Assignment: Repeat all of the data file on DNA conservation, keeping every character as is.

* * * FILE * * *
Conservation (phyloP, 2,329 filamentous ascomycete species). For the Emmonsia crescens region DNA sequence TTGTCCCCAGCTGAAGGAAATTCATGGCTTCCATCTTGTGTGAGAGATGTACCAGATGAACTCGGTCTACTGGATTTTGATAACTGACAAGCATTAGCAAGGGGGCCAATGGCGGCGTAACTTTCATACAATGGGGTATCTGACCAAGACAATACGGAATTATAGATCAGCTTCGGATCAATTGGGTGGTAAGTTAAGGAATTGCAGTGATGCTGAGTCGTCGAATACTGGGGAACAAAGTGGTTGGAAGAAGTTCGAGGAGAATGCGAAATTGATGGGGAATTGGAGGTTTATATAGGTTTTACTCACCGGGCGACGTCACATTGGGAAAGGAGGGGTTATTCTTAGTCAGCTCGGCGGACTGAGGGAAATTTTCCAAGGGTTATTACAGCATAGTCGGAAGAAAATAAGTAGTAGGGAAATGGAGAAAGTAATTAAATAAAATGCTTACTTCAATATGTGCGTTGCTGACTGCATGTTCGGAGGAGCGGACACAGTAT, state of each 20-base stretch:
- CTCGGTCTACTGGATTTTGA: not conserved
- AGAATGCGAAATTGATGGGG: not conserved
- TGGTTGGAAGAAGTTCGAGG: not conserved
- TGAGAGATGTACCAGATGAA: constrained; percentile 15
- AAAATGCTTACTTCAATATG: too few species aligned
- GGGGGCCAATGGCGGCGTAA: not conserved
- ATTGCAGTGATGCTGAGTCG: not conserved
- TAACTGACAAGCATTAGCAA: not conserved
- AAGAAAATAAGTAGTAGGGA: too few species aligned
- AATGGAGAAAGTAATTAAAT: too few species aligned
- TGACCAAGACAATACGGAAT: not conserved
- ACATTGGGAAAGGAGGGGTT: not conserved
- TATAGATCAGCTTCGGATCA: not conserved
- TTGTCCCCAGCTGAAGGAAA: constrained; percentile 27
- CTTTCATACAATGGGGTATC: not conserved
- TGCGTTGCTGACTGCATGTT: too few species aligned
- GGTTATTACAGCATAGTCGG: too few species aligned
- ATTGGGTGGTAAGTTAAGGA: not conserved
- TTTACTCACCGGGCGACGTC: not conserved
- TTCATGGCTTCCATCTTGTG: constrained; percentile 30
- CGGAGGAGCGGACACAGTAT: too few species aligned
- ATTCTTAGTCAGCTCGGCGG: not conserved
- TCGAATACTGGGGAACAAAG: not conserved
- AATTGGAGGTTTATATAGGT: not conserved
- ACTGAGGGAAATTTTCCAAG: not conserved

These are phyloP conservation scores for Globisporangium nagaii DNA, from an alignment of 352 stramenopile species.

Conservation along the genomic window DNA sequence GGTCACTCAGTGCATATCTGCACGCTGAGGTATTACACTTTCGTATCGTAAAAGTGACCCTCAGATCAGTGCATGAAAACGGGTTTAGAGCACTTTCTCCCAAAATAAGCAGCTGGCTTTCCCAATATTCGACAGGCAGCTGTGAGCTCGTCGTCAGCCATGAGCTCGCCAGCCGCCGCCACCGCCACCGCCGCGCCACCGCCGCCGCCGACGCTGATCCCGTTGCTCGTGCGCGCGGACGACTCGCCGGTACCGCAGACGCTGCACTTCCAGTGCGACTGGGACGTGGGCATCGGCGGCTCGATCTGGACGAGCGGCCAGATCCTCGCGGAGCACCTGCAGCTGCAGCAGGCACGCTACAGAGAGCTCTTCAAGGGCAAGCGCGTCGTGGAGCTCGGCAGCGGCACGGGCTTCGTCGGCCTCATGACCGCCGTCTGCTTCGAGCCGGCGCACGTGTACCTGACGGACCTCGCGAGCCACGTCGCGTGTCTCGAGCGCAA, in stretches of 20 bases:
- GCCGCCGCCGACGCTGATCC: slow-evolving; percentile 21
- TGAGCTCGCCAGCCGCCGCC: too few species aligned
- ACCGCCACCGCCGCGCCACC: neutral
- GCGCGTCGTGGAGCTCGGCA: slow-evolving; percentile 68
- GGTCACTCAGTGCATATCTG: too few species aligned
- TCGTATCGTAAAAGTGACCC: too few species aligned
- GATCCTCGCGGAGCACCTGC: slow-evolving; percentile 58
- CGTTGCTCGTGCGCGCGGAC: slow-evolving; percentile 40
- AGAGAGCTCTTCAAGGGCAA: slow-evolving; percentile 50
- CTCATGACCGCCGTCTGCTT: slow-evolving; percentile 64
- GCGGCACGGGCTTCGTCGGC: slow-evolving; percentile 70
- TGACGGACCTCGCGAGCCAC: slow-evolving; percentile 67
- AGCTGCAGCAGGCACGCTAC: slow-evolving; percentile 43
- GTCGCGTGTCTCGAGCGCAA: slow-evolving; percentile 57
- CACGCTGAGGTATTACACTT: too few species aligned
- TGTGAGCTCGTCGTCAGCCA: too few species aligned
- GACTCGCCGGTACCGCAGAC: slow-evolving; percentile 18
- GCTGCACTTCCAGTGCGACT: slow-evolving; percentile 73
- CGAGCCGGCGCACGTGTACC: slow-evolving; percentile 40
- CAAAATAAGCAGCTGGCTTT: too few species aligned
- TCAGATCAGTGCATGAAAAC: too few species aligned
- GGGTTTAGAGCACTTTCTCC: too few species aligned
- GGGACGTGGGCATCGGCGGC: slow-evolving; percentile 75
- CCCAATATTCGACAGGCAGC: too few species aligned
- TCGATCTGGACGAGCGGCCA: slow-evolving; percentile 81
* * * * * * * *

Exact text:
Conservation (phyloP, 2,329 filamentous ascomycete species). For the Emmonsia crescens region DNA sequence TTGTCCCCAGCTGAAGGAAATTCATGGCTTCCATCTTGTGTGAGAGATGTACCAGATGAACTCGGTCTACTGGATTTTGATAACTGACAAGCATTAGCAAGGGGGCCAATGGCGGCGTAACTTTCATACAATGGGGTATCTGACCAAGACAATACGGAATTATAGATCAGCTTCGGATCAATTGGGTGGTAAGTTAAGGAATTGCAGTGATGCTGAGTCGTCGAATACTGGGGAACAAAGTGGTTGGAAGAAGTTCGAGGAGAATGCGAAATTGATGGGGAATTGGAGGTTTATATAGGTTTTACTCACCGGGCGACGTCACATTGGGAAAGGAGGGGTTATTCTTAGTCAGCTCGGCGGACTGAGGGAAATTTTCCAAGGGTTATTACAGCATAGTCGGAAGAAAATAAGTAGTAGGGAAATGGAGAAAGTAATTAAATAAAATGCTTACTTCAATATGTGCGTTGCTGACTGCATGTTCGGAGGAGCGGACACAGTAT, state of each 20-base stretch:
- CTCGGTCTACTGGATTTTGA: not conserved
- AGAATGCGAAATTGATGGGG: not conserved
- TGGTTGGAAGAAGTTCGAGG: not conserved
- TGAGAGATGTACCAGATGAA: constrained; percentile 15
- AAAATGCTTACTTCAATATG: too few species aligned
- GGGGGCCAATGGCGGCGTAA: not conserved
- ATTGCAGTGATGCTGAGTCG: not conserved
- TAACTGACAAGCATTAGCAA: not conserved
- AAGAAAATAAGTAGTAGGGA: too few species aligned
- AATGGAGAAAGTAATTAAAT: too few species aligned
- TGACCAAGACAATACGGAAT: not conserved
- ACATTGGGAAAGGAGGGGTT: not conserved
- TATAGATCAGCTTCGGATCA: not conserved
- TTGTCCCCAGCTGAAGGAAA: constrained; percentile 27
- CTTTCATACAATGGGGTATC: not conserved
- TGCGTTGCTGACTGCATGTT: too few species aligned
- GGTTATTACAGCATAGTCGG: too few species aligned
- ATTGGGTGGTAAGTTAAGGA: not conserved
- TTTACTCACCGGGCGACGTC: not conserved
- TTCATGGCTTCCATCTTGTG: constrained; percentile 30
- CGGAGGAGCGGACACAGTAT: too few species aligned
- ATTCTTAGTCAGCTCGGCGG: not conserved
- TCGAATACTGGGGAACAAAG: not conserved
- AATTGGAGGTTTATATAGGT: not conserved
- ACTGAGGGAAATTTTCCAAG: not conserved

These are phyloP conservation scores for Globisporangium nagaii DNA, from an alignment of 352 stramenopile species.

Conservation along the genomic window DNA sequence GGTCACTCAGTGCATATCTGCACGCTGAGGTATTACACTTTCGTATCGTAAAAGTGACCCTCAGATCAGTGCATGAAAACGGGTTTAGAGCACTTTCTCCCAAAATAAGCAGCTGGCTTTCCCAATATTCGACAGGCAGCTGTGAGCTCGTCGTCAGCCATGAGCTCGCCAGCCGCCGCCACCGCCACCGCCGCGCCACCGCCGCCGCCGACGCTGATCCCGTTGCTCGTGCGCGCGGACGACTCGCCGGTACCGCAGACGCTGCACTTCCAGTGCGACTGGGACGTGGGCATCGGCGGCTCGATCTGGACGAGCGGCCAGATCCTCGCGGAGCACCTGCAGCTGCAGCAGGCACGCTACAGAGAGCTCTTCAAGGGCAAGCGCGTCGTGGAGCTCGGCAGCGGCACGGGCTTCGTCGGCCTCATGACCGCCGTCTGCTTCGAGCCGGCGCACGTGTACCTGACGGACCTCGCGAGCCACGTCGCGTGTCTCGAGCGCAA, in stretches of 20 bases:
- GCCGCCGCCGACGCTGATCC: slow-evolving; percentile 21
- TGAGCTCGCCAGCCGCCGCC: too few species aligned
- ACCGCCACCGCCGCGCCACC: neutral
- GCGCGTCGTGGAGCTCGGCA: slow-evolving; percentile 68
- GGTCACTCAGTGCATATCTG: too few species aligned
- TCGTATCGTAAAAGTGACCC: too few species aligned
- GATCCTCGCGGAGCACCTGC: slow-evolving; percentile 58
- CGTTGCTCGTGCGCGCGGAC: slow-evolving; percentile 40
- AGAGAGCTCTTCAAGGGCAA: slow-evolving; percentile 50
- CTCATGACCGCCGTCTGCTT: slow-evolving; percentile 64
- GCGGCACGGGCTTCGTCGGC: slow-evolving; percentile 70
- TGACGGACCTCGCGAGCCAC: slow-evolving; percentile 67
- AGCTGCAGCAGGCACGCTAC: slow-evolving; percentile 43
- GTCGCGTGTCTCGAGCGCAA: slow-evolving; percentile 57
- CACGCTGAGGTATTACACTT: too few species aligned
- TGTGAGCTCGTCGTCAGCCA: too few species aligned
- GACTCGCCGGTACCGCAGAC: slow-evolving; percentile 18
- GCTGCACTTCCAGTGCGACT: slow-evolving; percentile 73
- CGAGCCGGCGCACGTGTACC: slow-evolving; percentile 40
- CAAAATAAGCAGCTGGCTTT: too few species aligned
- TCAGATCAGTGCATGAAAAC: too few species aligned
- GGGTTTAGAGCACTTTCTCC: too few species aligned
- GGGACGTGGGCATCGGCGGC: slow-evolving; percentile 75
- CCCAATATTCGACAGGCAGC: too few species aligned
- TCGATCTGGACGAGCGGCCA: slow-evolving; percentile 81